116 3rd St SE
Cedar Rapids, Iowa 52401
Doug Jensen says he’s a victim in the Jan. 6 plot to disrupt the transition of presidential power.
Jensen is an Iowa man pictured in some of the most widely circulated photos from inside the U.S. Capitol during the Jan. 6 riots, which are attributed with five deaths. He’s seen wearing a shirt promoting the QAnon conspiracy theory, and in video footage pursuing police officer Eugene Goodman, who later received a Congressional Gold Medal for his work diverting the hordes.
But he can’t really be blamed for his part in the attack, the Des Moines resident’s lawyer argued in a motion this week. Actually, it’s Donald Trump’s fault, attorney Christopher Davis wrote.
“Maybe it was mid-life crisis, the pandemic, or perhaps the message just seemed to elevate him from his ordinary life to an exalted status with an honorable goal. In any event, he fell victim to this barrage of internet sourced info and came to the Capitol, at the direction of the President of the United States, to demonstrate that he was a ‘true patriot,’” Davis wrote in a bond request for his client.
The court filing paints a sympathetic portrait of the mob that reportedly sought to arrest or inflict harm on the vice president and members of Congress as they prepared to finalize the 2020 election results.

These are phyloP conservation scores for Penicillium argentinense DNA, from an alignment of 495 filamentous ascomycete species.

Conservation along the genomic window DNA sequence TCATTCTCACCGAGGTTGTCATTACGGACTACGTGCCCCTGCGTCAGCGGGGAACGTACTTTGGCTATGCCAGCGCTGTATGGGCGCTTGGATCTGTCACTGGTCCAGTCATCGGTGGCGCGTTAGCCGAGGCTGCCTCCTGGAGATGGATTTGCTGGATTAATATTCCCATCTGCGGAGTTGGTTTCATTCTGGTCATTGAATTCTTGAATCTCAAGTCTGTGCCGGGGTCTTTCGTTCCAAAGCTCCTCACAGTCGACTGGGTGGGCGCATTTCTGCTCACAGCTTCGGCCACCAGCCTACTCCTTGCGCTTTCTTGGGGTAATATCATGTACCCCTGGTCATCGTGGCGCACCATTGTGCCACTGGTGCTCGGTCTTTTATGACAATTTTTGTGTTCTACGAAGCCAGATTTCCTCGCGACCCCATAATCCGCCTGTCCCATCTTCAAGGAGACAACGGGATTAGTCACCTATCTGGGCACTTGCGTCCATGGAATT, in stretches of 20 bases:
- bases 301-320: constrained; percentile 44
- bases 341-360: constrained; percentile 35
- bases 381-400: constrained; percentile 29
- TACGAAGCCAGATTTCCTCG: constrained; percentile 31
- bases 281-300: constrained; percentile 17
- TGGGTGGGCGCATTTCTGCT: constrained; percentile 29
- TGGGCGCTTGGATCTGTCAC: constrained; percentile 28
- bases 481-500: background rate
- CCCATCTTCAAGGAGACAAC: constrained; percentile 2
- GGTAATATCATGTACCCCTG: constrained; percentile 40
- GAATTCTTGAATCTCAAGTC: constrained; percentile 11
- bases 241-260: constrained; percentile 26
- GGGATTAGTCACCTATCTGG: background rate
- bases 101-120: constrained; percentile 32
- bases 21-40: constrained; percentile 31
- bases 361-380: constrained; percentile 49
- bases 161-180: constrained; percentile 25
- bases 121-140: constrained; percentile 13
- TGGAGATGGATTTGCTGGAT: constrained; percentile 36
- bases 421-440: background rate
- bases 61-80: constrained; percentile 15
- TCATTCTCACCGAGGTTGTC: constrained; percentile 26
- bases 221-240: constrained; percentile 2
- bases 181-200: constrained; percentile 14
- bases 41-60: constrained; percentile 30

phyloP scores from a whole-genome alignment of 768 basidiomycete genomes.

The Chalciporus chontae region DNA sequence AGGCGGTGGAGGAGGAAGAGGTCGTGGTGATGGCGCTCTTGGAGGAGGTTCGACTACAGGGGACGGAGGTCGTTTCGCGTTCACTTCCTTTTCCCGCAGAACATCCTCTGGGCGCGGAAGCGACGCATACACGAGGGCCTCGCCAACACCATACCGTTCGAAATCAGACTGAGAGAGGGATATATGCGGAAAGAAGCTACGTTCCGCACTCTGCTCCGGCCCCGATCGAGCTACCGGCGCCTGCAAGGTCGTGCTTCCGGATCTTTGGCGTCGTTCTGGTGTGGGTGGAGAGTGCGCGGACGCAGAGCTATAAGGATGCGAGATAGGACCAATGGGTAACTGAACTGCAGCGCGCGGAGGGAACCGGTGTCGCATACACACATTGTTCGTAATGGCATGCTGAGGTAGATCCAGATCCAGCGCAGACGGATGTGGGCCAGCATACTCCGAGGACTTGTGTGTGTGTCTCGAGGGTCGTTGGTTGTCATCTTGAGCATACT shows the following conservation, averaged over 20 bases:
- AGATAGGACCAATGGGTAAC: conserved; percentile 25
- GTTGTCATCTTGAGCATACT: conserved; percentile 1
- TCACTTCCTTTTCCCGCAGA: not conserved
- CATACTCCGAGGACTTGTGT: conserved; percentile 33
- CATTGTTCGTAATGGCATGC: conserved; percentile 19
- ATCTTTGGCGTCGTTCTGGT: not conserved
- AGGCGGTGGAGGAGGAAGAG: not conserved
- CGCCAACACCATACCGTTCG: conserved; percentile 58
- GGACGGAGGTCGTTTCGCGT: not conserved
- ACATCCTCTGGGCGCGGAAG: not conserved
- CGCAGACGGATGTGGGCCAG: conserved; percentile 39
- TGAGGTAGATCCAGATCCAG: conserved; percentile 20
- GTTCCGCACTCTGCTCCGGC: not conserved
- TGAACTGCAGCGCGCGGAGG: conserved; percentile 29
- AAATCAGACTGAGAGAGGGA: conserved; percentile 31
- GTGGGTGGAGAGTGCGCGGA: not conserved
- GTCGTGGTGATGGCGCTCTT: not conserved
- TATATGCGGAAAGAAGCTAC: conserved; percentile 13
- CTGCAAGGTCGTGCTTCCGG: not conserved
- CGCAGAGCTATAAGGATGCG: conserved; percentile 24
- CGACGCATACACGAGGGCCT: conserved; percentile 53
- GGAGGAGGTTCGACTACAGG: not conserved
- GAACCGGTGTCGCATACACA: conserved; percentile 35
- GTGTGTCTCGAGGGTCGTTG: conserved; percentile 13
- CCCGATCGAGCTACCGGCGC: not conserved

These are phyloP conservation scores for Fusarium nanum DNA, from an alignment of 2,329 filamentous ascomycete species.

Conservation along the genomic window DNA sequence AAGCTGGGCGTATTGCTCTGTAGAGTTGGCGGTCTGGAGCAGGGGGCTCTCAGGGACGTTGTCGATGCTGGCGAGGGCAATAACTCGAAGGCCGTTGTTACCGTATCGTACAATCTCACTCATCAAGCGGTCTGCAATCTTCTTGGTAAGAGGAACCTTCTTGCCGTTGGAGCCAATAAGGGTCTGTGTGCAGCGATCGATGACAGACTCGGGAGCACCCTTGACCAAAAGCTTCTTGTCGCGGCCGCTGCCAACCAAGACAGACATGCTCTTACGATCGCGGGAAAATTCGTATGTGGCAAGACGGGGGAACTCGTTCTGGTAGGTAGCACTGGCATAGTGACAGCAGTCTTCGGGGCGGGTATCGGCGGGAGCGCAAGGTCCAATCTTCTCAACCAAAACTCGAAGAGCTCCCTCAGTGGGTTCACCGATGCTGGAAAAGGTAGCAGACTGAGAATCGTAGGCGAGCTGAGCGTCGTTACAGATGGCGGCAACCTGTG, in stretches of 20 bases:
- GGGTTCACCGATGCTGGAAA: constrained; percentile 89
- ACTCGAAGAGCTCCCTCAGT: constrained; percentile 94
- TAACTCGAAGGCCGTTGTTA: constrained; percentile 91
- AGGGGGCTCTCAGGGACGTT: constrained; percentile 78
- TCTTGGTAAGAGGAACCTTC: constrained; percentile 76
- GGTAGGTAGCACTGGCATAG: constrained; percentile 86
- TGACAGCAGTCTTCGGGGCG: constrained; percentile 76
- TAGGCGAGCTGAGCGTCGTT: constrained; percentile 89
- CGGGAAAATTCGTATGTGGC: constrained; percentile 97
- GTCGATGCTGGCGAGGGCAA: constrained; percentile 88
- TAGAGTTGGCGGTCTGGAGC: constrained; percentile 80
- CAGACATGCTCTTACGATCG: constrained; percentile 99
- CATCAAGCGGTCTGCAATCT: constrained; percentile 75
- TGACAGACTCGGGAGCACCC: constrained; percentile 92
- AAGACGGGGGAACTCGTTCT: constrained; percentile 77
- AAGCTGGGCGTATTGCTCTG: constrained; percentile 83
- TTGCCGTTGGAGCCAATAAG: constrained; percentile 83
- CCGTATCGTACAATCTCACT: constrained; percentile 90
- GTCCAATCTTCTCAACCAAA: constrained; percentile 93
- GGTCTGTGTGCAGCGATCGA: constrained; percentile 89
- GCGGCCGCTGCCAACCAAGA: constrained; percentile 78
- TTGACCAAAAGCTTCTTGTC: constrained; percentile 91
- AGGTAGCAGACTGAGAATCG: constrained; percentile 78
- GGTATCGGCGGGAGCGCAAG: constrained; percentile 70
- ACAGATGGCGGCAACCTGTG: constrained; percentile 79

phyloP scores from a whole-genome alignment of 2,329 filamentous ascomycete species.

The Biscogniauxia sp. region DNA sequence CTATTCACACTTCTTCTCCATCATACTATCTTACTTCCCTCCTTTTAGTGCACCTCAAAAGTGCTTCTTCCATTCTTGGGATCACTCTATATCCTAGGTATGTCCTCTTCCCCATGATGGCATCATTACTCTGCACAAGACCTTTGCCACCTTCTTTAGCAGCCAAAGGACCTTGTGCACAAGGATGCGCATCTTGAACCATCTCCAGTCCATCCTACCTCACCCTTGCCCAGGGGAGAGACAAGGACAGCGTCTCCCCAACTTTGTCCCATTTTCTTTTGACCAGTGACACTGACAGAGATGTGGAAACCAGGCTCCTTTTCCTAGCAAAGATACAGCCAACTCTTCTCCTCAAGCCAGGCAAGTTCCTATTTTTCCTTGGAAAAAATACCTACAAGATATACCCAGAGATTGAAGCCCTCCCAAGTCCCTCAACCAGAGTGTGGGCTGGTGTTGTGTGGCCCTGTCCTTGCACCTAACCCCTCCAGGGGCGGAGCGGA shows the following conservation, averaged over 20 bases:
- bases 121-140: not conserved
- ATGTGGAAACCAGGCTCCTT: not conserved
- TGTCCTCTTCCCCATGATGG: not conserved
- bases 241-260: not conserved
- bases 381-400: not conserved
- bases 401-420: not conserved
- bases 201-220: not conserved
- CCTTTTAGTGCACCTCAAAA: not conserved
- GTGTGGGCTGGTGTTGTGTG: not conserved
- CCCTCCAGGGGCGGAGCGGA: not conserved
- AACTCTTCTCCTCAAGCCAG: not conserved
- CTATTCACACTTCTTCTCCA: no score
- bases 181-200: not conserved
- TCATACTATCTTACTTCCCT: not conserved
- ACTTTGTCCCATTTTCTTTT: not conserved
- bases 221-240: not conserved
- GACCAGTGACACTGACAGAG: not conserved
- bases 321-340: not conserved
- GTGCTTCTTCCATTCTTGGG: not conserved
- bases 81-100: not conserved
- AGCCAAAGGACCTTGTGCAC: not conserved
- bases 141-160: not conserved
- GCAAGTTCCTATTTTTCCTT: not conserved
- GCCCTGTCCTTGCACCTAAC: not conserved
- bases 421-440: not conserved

Trump became the “savior” to a disillusioned middle America. They were victims of conspiracy theories promoted by “very clever people.” They preyed on the gullible through the internet, which has “few if any reality checks.”
“In one’s wildest imagination, no one could have predicted the events of late 2020, culminating on January 6, 2021,” Jensen’s lawyer wrote.
No one could have predicted it, except everyone who predicted it.
Before and after the election, dozens of articles were published considering what might happen if Trump lost and refused to leave office. Trump himself said before the election that it wouldn’t be legitimate unless he won.
Trump’s devoted followers are not united by any discernible values or policy positions. What brings them together is that they unconditionally support Trump, and they’re willing to mindlessly lash out against anyone perceived as opposing him, sometimes violently.
While Jensen’s lawyer laments a lack of “reality checks” on the internet, Trump’s statements have been extensively fact checked and frequently deemed false. After the Capitol attack, theories of a rigged election persist. This column is certain to bring a few more to my inbox.
Even before Trump became president, it was clear he had no problem inciting physical confrontation, as long as he didn’t have to be directly involved. At campaign rallies in 2015 and 2016, he occasionally encouraged people to use force against protesters.
“I don’t know if I’ll do the fighting myself or if other people will,” he said in 2015, warning Black Lives Matter demonstrators not to disrupt his events.
Of course, it would not be Trump doing the actual fighting then or at any other time. While his supporters foolishly risked their safety in his defense on Jan. 6, he was savoring his final days in the presidential mansion.
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